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Navigating Cancel Culture and Fostering Authenticity: A Psychologist's Perspective

This article has been adapted from episode 107 of The Aspiring psychologist Podcast. If you prefer you can listen here or watch here. 


A picture of Dr Marianne Trent with the text: cancel Culture and psychology
Cancel Culture and Psychology

Dr. Marianne Trent delves into the complexities of cancel culture, fear of speaking out, and the impact it has on individuals both personally and professionally. Joined by Dr. Deborah Kingston, the discussion highlights the challenges of expressing genuine opinions, especially in the realm of mental health and social dynamics.


Cancel Culture in Various Contexts: Dr. Kingston emphasises the prevalence of cancel culture in diverse settings, from professional engagements to personal interactions. She sheds light on instances where psychologists face resistance when addressing topics such as neurodiversity, creating an environment where open dialogue becomes challenging. The fear of negative reactions can hinder genuine conversations on crucial issues.


Generational Divides and Cancel Culture: The conversation expands to include the impact of cancel culture on generational divides, especially during family gatherings like Christmas. Dr. Trent and Dr. Kingston discuss how differing opinions within families can lead to suppressed voices, invalidating experiences, and the struggle to maintain authenticity. The dialogue urges psychologists and individuals alike to consider the importance of hearing diverse perspectives, especially during festive occasions.

Global Issues and Cancel Culture: The podcast explores the intersection of cancel culture with global issues, using the example of the Israel-Palestine conflict. Dr. Kingston highlights the challenges psychologists face in expressing nuanced views on such sensitive matters, emphasising the importance of understanding the humanity on both sides. The conversation extends to the impact of cancel culture on social media platforms, where expressing a balanced perspective can sometimes be met with hostility.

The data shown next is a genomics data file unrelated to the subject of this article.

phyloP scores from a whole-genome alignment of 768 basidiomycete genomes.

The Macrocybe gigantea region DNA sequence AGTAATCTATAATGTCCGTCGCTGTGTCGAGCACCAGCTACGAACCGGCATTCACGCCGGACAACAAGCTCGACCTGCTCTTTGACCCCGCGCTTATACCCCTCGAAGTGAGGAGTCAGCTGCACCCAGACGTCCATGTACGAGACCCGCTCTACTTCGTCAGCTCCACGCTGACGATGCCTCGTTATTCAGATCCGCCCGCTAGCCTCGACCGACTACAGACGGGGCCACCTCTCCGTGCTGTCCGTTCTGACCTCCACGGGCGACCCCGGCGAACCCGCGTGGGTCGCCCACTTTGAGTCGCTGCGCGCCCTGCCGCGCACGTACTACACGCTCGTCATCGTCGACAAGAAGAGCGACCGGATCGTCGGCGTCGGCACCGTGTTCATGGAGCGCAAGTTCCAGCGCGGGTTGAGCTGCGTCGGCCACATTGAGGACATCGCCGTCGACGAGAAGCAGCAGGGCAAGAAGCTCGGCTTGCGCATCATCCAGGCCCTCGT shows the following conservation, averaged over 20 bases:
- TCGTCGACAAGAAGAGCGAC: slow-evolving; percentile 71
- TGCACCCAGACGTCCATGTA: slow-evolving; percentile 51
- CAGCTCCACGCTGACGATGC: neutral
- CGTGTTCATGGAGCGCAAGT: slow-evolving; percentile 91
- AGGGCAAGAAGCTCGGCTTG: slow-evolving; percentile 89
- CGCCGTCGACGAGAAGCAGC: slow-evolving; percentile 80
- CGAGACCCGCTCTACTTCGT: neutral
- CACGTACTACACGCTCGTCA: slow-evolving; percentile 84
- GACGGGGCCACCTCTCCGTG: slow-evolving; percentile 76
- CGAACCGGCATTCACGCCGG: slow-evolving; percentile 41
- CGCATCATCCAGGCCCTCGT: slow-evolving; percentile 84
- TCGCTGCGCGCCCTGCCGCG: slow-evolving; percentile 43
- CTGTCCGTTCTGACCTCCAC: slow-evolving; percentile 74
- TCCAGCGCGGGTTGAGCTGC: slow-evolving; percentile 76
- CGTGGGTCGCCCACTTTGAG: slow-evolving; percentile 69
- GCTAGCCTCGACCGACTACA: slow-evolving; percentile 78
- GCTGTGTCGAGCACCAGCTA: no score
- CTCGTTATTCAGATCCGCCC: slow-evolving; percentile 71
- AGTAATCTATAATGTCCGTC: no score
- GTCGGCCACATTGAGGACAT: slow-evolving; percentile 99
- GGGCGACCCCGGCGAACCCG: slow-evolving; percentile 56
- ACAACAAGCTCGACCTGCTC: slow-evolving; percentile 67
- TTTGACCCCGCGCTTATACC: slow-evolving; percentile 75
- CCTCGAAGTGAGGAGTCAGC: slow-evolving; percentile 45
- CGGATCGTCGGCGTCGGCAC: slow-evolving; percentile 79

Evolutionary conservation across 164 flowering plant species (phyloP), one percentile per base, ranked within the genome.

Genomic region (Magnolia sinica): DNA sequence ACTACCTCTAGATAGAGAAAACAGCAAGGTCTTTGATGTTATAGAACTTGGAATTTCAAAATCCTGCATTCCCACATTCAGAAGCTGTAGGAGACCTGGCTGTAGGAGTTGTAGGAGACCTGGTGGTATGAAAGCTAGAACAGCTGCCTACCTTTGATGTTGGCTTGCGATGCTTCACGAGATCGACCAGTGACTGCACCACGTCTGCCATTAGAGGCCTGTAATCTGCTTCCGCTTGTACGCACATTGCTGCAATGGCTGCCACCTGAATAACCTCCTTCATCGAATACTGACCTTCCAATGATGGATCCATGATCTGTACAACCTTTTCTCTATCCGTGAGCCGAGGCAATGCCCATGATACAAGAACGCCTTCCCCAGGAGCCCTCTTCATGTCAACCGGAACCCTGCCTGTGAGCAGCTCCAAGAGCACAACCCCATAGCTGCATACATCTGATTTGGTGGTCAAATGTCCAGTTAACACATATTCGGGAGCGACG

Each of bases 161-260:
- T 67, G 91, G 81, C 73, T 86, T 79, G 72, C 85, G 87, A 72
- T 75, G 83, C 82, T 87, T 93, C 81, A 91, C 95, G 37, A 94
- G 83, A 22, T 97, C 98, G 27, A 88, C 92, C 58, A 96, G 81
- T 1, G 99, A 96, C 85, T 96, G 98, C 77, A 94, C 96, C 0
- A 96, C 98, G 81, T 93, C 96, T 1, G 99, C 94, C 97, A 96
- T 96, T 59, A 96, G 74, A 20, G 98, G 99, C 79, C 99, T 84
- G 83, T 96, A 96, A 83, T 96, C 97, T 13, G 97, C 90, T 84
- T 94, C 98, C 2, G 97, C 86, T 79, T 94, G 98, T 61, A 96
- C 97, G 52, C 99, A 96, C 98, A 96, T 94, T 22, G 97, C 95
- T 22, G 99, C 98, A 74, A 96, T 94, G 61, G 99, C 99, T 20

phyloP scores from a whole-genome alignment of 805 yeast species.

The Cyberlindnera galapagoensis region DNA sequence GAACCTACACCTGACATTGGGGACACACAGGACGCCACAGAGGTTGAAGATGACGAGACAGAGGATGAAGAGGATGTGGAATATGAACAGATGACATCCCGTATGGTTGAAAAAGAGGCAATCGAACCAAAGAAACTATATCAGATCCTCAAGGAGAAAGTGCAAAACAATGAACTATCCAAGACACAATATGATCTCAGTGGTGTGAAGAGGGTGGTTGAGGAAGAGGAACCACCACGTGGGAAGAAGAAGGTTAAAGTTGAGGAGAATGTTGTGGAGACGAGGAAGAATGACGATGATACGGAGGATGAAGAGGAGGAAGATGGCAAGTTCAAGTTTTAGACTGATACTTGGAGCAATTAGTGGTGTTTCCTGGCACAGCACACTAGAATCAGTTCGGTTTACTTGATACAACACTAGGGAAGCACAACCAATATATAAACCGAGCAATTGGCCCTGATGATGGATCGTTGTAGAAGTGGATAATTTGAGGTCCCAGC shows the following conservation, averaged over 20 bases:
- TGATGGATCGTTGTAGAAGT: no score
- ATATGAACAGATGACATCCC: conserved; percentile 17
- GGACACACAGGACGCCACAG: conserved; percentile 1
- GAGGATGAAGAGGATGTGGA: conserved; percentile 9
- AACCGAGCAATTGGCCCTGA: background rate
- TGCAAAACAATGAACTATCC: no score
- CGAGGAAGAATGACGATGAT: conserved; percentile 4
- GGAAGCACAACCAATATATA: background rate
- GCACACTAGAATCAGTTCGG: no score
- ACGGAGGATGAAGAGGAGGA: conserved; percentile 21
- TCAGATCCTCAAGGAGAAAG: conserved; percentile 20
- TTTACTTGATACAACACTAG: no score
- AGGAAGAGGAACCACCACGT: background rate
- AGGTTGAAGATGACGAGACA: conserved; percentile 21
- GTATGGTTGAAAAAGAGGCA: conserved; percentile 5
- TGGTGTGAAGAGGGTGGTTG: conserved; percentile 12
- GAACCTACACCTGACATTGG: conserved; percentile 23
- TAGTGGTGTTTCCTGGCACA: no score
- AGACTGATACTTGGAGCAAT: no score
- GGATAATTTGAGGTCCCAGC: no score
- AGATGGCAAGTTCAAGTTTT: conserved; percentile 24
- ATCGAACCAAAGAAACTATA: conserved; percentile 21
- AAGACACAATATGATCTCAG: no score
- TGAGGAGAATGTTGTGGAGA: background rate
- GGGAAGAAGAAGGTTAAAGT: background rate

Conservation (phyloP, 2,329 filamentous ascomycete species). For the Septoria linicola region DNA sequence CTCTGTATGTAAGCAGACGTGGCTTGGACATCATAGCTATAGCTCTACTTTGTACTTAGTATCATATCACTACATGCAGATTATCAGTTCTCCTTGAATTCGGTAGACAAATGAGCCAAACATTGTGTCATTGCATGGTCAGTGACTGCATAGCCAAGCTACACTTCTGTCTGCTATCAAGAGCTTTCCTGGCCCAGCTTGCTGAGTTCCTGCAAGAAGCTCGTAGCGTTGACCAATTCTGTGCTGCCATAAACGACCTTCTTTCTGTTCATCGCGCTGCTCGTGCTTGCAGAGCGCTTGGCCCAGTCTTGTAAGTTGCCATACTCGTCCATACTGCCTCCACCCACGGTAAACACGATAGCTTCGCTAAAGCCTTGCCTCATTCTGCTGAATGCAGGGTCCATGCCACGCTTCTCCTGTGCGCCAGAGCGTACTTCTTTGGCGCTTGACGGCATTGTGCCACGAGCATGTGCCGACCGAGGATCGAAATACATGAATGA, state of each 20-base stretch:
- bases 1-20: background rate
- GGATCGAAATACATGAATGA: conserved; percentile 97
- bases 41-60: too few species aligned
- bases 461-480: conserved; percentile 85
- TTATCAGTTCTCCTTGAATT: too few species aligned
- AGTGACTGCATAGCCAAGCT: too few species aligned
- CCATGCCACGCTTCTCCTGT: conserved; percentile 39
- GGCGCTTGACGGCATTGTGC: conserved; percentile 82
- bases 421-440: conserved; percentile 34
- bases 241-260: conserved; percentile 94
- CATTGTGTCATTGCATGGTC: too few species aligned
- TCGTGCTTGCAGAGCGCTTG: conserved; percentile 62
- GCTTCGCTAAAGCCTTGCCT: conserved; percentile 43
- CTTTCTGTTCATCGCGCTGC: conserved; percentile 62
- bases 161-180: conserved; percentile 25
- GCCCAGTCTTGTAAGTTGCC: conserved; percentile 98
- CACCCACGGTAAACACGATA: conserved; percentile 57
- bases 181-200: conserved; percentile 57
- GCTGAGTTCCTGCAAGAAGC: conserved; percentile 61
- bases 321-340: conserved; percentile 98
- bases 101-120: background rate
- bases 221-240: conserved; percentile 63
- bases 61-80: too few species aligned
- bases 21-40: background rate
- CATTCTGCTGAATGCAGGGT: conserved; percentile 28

Cancel Culture's Impact on Mental Health: Dr. Kingston underscores the mental health implications of cancel culture, linking it to increased anxiety, self-harm, and a reduction in self-worth. Suppressing authentic expression can lead to a sense of disconnection and exacerbate feelings of shame. The conversation stresses the need for psychologists to create spaces where individuals feel heard, understood, and valued for their true selves.


Promoting Authenticity and Connection: The podcast concludes with a plea for fostering authentic conversations and connections. Dr. Trent emphasises the importance of seeking support from those who understand and accept individuals for who they truly are. Both psychologists encourage a shift towards a more balanced and inclusive approach to reduce discrimination in everyday life.

Closing Thoughts: As the episode concludes, Dr. Trent and Dr. Kingston leave listeners with a powerful message: the importance of understanding and embracing diverse perspectives, creating spaces for authentic expression, and challenging cancel culture to foster genuine connections. Stay tuned for the second half of this insightful podcast conversation.